For individuals, the fines will be up to S$20,000 and the jail terms would extend up to a year. The proposed law would be triggered by false information uploaded online provided it was in the public interest for the government to act.
The Protection from Online Falsehoods and Manipulation Bill, tabled in the country's Parliament on Monday, will make it mandatory for social media companies like Facebook to act fast to remove such bogus content, the Straits Times reported.
The law has been in the works for nearly two years, with the Home Affairs and Law Minister K. Shanmugam telling a conference in June 2017 that the legislation would be introduced the following year.
The footage stayed on the social media site for more than an hour before being taken down. The video was also repeatedly posted to YouTube and spread through links on Twitter.
Australia has spoken of passing legislation to impose jail terms and fines amounting up to 10% of revenue — global or national has not been specified — on companies that do not take down content of this kind within a reasonable period. The legislation has been drafted and given to the Opposition Labor Party on Monday evening.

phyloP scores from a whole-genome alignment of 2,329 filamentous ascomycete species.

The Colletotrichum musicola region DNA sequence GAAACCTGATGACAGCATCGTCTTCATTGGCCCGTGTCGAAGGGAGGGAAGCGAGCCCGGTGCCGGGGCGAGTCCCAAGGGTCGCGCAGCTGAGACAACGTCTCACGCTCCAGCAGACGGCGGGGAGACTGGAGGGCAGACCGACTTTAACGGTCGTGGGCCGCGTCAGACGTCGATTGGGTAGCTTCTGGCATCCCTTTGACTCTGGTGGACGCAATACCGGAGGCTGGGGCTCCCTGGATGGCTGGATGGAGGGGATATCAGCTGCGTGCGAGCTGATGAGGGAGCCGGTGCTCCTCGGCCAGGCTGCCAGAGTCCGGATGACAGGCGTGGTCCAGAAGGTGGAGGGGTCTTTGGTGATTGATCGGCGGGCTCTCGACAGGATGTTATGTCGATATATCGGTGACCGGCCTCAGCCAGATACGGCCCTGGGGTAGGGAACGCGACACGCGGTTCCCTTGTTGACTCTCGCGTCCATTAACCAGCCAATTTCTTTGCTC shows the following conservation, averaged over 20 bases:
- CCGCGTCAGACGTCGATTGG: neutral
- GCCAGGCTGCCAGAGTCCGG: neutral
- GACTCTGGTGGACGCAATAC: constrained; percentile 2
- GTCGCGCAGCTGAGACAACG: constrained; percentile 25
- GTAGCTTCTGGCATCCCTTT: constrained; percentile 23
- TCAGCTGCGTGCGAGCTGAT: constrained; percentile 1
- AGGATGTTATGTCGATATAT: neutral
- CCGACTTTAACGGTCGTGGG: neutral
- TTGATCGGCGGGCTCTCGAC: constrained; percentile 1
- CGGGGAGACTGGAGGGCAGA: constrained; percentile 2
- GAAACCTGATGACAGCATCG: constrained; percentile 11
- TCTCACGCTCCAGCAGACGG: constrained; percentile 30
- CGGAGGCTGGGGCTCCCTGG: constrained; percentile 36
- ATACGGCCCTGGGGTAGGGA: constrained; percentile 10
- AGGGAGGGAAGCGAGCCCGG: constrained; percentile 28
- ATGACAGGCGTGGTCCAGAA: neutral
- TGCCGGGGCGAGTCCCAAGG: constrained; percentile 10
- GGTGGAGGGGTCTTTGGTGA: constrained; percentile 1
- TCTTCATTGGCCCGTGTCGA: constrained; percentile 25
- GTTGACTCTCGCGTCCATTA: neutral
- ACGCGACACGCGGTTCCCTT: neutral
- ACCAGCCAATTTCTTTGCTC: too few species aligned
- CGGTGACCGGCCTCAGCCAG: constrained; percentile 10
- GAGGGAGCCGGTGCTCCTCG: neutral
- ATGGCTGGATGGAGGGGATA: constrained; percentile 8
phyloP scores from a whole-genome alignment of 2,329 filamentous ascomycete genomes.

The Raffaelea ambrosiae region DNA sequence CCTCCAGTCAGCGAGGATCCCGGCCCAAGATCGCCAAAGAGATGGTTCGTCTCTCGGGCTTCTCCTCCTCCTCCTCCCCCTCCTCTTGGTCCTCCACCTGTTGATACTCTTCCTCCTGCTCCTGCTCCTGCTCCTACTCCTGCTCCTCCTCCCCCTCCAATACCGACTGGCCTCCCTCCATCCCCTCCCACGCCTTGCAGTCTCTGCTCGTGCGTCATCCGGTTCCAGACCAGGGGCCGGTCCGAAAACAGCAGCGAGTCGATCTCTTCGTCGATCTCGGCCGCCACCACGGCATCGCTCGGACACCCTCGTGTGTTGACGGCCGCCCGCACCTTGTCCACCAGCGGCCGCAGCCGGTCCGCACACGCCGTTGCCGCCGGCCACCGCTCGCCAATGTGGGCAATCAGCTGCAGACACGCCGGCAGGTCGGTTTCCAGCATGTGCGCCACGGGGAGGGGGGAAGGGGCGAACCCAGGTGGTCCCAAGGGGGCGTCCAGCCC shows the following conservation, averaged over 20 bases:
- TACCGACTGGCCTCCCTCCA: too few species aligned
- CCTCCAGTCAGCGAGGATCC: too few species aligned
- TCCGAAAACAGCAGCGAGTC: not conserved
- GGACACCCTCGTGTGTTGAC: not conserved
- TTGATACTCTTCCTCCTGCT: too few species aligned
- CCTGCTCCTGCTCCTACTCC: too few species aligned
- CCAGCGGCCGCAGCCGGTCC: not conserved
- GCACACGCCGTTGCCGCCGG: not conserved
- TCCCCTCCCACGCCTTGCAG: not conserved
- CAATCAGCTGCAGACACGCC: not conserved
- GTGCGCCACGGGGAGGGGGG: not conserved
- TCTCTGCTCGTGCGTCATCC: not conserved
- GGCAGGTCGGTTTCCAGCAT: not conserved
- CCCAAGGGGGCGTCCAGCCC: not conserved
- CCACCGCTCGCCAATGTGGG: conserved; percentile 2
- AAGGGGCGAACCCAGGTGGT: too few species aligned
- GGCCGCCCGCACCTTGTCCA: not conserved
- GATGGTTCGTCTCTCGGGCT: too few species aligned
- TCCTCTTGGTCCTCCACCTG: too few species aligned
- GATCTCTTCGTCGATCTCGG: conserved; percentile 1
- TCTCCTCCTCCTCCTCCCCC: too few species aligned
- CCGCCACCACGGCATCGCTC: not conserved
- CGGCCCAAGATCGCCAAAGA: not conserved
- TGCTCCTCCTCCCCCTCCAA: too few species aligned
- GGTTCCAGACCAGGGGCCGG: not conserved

The Singapore bill was criticised by Facebook, with its Asia-Pacific vice-president for public policy, Simon Milner, saying the company had a duty to give careful consideration to any request to remove alleged misinformation, as the company gave priority to providing the public a place to express themselves freely.
"We will continue to work with the government, industry and our own community on this important issue, and share the same commitment to reduce the spread of deliberate online falsehoods," Milner told the newspaper.
Twitter and Google did not offer any response to the Bill, saying they were still studying its implications.